HIST2222 Ragtime! The Making of Modern America
For the United States, the turn of the twentieth century was a turbulent, transformative time: an age of embattled political parties and insurgent Populists, mass immigration and overseas war, millionaire capitalists and impoverished farmers, all set to the ragged rhythms of African-American popular music (otherwise known as Ragtime). If this sounds familiar, it is because it is: the late nineteenth and early twentieth centuries set the template for American life as we know it. The turn of the century witnessed the rebirth of a nation devastated by bloody civil war. In this module, we will look at some of the most important issues of the day, including the wars waged against guerrilla fighters in the Philippines and American Indians in the West, the fight for women’s rights and the campaign for prohibition, the rise of populist politics, the growth of mass consumerism, the segregation and disenfranchisement of African Americans in the South, and the emergence of black ghettoes in the North. Proceeding thematically, rather than chronologically, the module looks at the period 1877 to 1920 from a number of different angles, considering the ways in which ideas of class, gender, and race helped to shape the rebuilding of the United States. Throughout, we will examine the impact of this process of national reconstruction upon American life and thought. Americans were troubled and excited in equal measure as small towns, Victorian values, and comforting familiarity gave way to big cities, political radicalism, and the fevered squall of the jazz trumpet.
Aims and Objectives
• Broaden your knowledge of the political, economic, and social forces which shaped the modern United States during the period 1877 to 1920 • Reflect on the ways in which a nation is constructed and the processes of inclusion and exclusion necessary to nation-building • Deepen your knowledge of the ways in ideologies (from “separate spheres” to Social Darwinism) have shaped history • Learn how to integrate historical insights from a range of sources ranging from letters, memoirs, and literature to economic data and oral histories.
Knowledge and Understanding
Having successfully completed this module, you will be able to demonstrate knowledge and understanding of:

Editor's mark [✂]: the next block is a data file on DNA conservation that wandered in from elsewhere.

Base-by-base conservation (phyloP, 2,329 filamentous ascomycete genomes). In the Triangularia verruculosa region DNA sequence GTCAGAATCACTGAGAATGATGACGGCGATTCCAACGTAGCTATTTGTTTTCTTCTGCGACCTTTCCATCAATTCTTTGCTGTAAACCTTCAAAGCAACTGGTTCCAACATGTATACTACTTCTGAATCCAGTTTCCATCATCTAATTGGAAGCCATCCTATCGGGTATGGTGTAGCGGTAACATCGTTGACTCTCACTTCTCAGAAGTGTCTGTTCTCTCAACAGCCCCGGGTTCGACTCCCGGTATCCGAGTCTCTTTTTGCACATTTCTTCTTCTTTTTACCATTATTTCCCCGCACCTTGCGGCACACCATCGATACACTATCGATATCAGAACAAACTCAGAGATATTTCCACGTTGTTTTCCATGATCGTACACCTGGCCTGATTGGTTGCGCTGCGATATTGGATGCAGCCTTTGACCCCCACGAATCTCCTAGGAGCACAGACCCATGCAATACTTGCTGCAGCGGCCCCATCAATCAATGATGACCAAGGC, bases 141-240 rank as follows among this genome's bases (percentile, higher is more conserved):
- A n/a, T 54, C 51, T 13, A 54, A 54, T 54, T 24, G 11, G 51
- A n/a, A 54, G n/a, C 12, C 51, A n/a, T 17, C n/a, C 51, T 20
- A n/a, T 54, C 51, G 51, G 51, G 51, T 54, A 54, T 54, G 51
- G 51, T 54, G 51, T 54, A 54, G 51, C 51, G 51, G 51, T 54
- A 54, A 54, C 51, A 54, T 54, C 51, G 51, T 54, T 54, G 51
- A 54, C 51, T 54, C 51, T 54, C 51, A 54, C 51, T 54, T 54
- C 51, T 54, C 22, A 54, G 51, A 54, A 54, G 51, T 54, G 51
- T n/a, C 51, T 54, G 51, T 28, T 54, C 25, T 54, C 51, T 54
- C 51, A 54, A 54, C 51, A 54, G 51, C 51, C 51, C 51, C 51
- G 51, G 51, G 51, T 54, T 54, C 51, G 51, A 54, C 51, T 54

- The key primary sources which permit an understanding of the topic
- The difference between consensus and conflict-oriented approaches to the study of history
- The impact of industrialisation and urbanisation on American politics and thought
- The impact of the Progressive Era on the twentieth century
- Comment fluently on complex historical and theoretical debates, with appropriate use of evidence and terminology in argumentation.
- Undertake rigorous comparative analyses.
- Draw upon your acquired knowledge in seminar debates as well as the module’s essay and timed examination
Having successfully completed this module you will be able to:
- Collect, analyse, synthesize and interpret a wealth of data along with primary and secondary textual sources
- Comment fluently on complex historical and theoretical debates, with appropriate use of evidence and terminology in argumentation
- Demonstrate a range as well as a depth of knowledge and insight about non-Western cultures and societies in relation to large-scale historical processes
- Exhibit an understanding of the differences between national, transnational, international and global fields of analysis
- Show mindfulness of intercultural and philosophical differences about what constitute better or worse outcomes in history
- Undertake comparative and counterfactual analyses with rigor
- Draw upon your acquired knowledge in debate, essays, role play and under timed conditions
Transferable and Generic Skills
Having successfully completed this module you will be able to: